When it comes to taking qualified deductions on your tax return, having proper documentation to prove your expense is a must. Here are some typical areas that taxpayers often fall short, costing them plenty during tax filing season and during IRS audits:
1. Cash donations to charity. To deduct and support your donation to a qualified charity you must have valid documentation. Donations of cash need to be supported by a canceled check or a receipt from the organization. Donations of $250 or more MUST have written acknowledgment from the charity at the time of the donation — a canceled check and bank statement are not sufficient.
2. Non-cash contributions. Additional support is required for non-cash donations to prove the value. This includes creating a detailed list of items donated, their condition, and estimated fair market value. While this level of detail is not required for small donations, it is always a good practice to take photos and create a detailed listing of items donated.
3. Investment purchases and sales. If you bought or sold an investment you will need to know the original cost. Today’s regulations require brokers to report the cost of sales to the IRS. Many of these historic costs are reported incorrectly. Please review your broker accounts and correct any errors. It is very difficult to defend yourself in an audit when records reported to the IRS are in error.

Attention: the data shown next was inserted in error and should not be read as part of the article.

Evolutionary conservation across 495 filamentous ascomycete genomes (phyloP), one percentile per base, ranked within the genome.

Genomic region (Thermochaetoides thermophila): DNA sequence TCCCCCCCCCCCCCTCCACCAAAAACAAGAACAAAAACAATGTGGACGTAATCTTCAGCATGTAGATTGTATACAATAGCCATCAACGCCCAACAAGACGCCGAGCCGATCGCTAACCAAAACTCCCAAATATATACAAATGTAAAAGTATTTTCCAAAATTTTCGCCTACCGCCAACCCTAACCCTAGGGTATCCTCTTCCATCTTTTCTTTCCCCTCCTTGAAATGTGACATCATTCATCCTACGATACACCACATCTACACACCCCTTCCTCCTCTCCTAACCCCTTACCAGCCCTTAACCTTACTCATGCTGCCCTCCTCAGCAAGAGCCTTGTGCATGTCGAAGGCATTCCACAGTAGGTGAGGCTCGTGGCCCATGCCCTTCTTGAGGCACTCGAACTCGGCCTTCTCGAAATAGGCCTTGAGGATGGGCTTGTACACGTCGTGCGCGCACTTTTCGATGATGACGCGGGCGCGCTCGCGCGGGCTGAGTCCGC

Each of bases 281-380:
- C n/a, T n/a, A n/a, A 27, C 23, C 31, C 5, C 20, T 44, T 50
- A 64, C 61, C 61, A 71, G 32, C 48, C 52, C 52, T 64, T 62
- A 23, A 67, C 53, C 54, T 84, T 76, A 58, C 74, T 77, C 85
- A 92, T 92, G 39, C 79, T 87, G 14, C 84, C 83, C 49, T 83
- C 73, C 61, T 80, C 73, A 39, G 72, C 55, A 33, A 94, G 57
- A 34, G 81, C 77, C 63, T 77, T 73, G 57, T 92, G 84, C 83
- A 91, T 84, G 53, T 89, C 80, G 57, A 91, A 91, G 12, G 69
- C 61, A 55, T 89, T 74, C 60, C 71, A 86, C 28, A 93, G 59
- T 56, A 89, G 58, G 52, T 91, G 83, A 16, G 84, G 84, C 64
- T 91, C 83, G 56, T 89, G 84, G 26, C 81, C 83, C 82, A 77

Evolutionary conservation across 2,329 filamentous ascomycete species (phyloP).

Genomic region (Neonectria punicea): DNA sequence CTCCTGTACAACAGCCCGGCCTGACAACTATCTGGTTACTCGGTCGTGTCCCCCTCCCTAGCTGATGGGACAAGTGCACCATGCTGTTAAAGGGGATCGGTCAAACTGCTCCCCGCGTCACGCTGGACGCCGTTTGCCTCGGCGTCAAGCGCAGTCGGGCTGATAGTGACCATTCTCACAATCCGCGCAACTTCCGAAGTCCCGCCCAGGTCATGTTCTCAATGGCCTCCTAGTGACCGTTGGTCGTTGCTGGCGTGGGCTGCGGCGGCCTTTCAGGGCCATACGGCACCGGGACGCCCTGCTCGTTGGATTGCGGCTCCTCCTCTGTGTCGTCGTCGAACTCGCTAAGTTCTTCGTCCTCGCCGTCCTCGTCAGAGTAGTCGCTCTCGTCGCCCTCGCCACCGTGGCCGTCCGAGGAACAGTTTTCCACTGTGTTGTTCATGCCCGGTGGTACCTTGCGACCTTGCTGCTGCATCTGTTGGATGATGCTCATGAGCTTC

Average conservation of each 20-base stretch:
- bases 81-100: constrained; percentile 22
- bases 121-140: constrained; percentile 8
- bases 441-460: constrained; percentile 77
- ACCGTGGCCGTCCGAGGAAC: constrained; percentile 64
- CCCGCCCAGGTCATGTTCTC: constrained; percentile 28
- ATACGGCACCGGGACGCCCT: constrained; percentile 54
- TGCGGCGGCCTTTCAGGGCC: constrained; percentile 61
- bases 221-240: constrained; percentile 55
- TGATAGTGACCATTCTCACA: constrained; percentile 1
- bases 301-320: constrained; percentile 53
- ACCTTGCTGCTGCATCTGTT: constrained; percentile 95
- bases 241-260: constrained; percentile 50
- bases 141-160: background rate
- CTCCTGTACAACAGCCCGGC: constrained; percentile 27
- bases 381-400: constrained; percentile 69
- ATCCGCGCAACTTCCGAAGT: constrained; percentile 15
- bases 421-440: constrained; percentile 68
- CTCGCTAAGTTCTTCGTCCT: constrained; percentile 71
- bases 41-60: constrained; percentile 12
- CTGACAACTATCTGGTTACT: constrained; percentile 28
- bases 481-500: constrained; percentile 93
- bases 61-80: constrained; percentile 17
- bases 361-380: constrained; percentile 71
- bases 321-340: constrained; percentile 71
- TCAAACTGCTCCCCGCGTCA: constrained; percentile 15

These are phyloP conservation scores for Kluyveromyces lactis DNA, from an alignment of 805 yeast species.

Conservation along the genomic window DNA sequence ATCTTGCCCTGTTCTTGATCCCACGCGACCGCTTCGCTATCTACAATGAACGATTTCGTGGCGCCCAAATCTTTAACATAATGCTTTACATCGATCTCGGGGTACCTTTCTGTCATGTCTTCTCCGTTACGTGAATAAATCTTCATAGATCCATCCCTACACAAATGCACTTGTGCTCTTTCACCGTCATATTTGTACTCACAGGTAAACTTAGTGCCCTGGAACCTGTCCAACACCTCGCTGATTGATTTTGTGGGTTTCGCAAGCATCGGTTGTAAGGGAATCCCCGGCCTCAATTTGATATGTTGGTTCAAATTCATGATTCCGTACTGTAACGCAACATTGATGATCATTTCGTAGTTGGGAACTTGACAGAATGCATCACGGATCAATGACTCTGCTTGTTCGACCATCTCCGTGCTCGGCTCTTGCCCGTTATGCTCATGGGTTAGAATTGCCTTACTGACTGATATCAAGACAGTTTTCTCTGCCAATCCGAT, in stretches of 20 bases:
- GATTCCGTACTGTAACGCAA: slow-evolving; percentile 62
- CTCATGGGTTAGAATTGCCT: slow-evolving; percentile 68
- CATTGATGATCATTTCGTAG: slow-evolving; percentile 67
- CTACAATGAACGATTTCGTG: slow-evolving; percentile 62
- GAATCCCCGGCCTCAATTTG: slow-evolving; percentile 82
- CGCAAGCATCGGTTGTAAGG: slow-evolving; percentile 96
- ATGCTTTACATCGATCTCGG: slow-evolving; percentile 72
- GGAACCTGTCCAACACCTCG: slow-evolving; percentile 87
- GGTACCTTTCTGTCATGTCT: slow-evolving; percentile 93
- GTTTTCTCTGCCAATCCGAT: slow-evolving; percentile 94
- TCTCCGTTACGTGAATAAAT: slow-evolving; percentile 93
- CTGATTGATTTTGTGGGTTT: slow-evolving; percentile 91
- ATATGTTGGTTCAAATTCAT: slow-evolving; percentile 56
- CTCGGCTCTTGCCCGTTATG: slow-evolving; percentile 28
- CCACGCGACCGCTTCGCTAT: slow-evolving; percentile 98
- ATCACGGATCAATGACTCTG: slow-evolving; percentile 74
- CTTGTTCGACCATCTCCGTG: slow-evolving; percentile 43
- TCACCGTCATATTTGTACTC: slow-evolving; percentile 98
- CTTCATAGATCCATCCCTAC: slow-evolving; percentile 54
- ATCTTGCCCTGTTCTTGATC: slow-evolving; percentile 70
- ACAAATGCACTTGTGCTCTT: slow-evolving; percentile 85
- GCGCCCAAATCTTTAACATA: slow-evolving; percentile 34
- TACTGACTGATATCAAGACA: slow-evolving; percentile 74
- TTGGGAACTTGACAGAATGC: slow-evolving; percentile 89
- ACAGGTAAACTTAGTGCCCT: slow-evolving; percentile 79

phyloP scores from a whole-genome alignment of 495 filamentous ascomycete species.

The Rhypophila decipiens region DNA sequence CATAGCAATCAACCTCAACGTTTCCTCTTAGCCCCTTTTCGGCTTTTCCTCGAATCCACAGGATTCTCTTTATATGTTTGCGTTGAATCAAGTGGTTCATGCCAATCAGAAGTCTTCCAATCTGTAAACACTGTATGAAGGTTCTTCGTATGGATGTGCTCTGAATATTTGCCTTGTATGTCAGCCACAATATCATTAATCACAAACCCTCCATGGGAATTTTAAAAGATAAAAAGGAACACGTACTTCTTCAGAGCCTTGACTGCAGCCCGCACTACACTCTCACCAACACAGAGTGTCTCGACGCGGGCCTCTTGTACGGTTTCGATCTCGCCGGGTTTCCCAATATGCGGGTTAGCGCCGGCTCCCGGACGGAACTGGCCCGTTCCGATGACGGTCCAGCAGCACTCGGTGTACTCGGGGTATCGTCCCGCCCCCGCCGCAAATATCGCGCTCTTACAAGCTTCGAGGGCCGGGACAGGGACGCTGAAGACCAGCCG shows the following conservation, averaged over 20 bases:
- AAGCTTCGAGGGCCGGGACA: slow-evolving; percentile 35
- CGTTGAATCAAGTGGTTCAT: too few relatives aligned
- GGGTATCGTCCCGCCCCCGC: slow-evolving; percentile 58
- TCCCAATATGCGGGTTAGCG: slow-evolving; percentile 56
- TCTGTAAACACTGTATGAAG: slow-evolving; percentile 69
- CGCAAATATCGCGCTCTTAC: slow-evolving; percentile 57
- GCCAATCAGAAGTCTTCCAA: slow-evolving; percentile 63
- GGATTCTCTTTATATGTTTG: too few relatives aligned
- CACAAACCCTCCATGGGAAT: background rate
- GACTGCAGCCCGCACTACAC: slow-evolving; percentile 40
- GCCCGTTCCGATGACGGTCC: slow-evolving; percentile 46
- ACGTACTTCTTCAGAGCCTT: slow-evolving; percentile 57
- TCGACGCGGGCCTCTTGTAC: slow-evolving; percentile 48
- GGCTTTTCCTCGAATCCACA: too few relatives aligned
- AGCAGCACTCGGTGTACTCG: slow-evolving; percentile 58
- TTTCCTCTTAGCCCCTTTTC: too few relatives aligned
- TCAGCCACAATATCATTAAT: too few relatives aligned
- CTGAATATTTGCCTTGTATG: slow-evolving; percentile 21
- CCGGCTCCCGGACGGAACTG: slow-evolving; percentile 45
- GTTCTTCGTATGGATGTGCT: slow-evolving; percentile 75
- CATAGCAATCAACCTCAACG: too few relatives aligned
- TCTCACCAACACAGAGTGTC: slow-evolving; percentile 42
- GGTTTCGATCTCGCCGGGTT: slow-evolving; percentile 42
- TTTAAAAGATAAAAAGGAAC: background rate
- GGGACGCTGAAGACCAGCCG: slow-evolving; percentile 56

4. Copies of divorce decrees, alimony and child support agreements. There are often conflicts between two taxpayers regarding who is claiming a child on their tax return. Do you have the necessary proof to defend your position? The same is true with alimony and child support. Keep these documents in a safe place and be ready to use them if necessary.
5. Copies of financial transactions. Keep copies of documents from any major financial transaction. This includes real estate settlement statements, refinancing documents and any records of major purchases. These documents are necessary to ensure your cost (basis) in the property is properly recorded. The documents will also help identify any tax-related items like mortgage insurance, property taxes, points and possible sales tax paid.
6. Mileage logs. Tracking deductible miles is probably one of the most commonly overlooked documentation requirements. Properly recording charitable, medical and business miles can really add up to a large deduction. If the record is not available, the IRS is quick to disallow your deduction.
If you are not sure whether a document is important, it’s best to retain it and file it in a way that you can easily retrieve it if needed at a later time.